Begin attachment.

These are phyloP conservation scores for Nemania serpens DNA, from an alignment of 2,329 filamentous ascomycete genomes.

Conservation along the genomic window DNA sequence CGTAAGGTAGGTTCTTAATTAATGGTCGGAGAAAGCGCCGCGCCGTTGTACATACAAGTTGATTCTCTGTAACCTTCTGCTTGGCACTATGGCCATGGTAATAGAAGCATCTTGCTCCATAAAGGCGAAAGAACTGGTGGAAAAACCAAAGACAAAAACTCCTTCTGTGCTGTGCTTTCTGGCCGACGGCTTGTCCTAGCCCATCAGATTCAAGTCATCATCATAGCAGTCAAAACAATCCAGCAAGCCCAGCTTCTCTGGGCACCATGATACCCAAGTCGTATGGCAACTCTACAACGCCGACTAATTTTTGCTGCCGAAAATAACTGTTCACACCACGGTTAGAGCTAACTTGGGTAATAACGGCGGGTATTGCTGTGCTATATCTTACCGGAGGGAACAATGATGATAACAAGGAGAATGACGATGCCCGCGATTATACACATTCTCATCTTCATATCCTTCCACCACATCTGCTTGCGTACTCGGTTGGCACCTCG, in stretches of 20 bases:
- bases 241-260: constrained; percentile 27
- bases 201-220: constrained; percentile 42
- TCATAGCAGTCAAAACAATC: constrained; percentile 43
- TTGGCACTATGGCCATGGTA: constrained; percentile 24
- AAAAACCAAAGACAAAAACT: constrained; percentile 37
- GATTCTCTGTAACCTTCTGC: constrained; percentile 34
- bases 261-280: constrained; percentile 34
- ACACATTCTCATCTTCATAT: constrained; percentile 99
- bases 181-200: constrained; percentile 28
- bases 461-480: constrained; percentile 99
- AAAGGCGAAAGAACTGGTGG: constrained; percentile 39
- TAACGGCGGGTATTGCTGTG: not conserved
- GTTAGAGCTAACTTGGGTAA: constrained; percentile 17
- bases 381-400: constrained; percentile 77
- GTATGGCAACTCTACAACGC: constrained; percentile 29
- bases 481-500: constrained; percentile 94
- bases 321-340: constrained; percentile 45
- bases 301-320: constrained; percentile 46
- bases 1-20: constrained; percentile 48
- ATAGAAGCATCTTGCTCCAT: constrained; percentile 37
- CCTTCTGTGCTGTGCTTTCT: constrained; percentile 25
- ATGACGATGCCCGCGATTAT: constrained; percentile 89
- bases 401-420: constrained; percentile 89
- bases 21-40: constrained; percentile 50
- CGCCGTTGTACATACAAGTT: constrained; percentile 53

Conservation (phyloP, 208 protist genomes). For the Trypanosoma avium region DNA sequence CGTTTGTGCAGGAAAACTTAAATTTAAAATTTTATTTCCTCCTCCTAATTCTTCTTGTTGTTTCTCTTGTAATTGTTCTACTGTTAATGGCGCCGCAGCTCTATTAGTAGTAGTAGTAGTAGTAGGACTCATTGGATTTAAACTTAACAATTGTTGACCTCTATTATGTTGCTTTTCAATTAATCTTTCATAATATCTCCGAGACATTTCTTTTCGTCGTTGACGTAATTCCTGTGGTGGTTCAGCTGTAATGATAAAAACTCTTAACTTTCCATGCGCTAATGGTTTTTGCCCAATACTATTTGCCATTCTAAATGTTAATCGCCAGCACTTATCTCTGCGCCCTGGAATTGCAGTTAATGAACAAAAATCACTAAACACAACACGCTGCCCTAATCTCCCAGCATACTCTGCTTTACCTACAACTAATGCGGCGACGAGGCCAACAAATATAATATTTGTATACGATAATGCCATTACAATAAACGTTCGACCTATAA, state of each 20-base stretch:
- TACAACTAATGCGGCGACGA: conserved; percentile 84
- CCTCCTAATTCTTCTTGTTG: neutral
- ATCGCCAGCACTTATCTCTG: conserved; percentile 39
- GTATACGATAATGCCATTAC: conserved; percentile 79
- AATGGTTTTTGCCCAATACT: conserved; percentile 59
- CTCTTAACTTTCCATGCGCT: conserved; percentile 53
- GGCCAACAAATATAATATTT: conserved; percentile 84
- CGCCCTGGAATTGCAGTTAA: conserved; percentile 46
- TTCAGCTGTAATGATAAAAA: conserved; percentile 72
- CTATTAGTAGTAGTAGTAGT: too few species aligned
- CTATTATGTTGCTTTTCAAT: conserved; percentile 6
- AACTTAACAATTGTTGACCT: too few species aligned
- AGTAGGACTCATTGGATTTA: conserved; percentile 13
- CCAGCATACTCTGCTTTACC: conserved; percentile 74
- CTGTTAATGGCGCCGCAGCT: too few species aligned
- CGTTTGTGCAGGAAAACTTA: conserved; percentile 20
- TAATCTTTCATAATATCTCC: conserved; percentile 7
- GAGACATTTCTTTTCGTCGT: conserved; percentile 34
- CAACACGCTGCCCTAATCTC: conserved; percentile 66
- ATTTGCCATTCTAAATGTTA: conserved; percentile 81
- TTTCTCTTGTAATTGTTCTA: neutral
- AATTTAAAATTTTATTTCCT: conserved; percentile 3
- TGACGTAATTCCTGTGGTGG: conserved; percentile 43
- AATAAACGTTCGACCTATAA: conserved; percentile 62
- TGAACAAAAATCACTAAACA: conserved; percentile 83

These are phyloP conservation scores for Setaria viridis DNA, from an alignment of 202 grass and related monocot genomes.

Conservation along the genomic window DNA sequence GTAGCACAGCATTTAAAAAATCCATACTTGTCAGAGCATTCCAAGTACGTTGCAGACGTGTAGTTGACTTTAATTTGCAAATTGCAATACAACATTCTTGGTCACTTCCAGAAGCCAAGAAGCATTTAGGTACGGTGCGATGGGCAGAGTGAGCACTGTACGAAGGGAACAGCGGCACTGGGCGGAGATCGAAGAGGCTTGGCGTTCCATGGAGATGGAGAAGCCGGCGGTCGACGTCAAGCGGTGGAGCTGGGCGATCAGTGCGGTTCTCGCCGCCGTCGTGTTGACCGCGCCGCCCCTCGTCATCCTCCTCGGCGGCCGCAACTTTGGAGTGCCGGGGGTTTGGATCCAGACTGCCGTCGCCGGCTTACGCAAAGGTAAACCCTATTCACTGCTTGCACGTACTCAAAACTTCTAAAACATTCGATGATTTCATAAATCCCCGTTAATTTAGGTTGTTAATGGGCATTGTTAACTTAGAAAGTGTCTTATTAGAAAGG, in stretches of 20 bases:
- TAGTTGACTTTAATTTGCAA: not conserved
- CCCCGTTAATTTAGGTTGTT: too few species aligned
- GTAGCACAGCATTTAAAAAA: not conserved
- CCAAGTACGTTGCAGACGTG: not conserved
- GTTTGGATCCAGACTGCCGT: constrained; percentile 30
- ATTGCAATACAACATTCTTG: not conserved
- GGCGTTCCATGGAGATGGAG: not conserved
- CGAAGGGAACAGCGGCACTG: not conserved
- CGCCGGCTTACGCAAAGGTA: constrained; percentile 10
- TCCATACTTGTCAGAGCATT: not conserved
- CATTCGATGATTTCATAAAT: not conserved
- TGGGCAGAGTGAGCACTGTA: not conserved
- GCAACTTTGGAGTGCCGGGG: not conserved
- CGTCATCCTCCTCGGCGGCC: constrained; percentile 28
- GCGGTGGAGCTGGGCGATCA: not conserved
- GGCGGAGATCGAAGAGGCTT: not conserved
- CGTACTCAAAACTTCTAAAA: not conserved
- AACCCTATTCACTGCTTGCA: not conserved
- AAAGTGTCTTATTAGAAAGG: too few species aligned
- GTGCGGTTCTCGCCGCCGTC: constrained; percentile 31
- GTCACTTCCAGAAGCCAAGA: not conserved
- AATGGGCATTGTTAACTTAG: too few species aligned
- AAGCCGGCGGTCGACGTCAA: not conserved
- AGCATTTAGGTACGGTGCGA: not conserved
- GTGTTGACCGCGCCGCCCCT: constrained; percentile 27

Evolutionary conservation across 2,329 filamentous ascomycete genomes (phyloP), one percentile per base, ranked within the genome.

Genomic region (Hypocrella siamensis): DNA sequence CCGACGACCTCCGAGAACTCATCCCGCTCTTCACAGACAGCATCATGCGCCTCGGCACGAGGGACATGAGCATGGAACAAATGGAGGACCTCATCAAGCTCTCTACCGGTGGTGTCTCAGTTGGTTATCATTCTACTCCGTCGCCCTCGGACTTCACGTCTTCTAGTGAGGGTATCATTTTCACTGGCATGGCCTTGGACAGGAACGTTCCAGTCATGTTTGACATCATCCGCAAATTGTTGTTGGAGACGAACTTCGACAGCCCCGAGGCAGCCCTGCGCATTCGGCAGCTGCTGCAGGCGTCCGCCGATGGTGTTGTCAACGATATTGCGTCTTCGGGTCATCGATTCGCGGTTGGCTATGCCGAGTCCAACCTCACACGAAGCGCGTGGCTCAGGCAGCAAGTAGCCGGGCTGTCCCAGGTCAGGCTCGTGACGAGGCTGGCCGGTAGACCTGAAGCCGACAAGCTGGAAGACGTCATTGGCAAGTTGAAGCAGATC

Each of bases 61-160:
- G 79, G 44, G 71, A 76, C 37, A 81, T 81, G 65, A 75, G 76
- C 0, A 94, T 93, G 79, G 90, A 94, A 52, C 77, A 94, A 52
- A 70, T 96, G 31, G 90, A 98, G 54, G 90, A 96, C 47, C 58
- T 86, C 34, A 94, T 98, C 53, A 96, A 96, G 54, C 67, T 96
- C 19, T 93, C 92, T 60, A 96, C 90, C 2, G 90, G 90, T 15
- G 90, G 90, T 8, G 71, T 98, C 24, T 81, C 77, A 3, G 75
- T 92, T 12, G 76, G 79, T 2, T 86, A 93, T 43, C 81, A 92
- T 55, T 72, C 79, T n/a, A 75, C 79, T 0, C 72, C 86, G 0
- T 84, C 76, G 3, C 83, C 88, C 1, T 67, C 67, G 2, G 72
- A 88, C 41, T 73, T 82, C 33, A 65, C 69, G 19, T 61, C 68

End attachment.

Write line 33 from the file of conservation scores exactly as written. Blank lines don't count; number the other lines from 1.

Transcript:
- AATGGTTTTTGCCCAATACT: conserved; percentile 59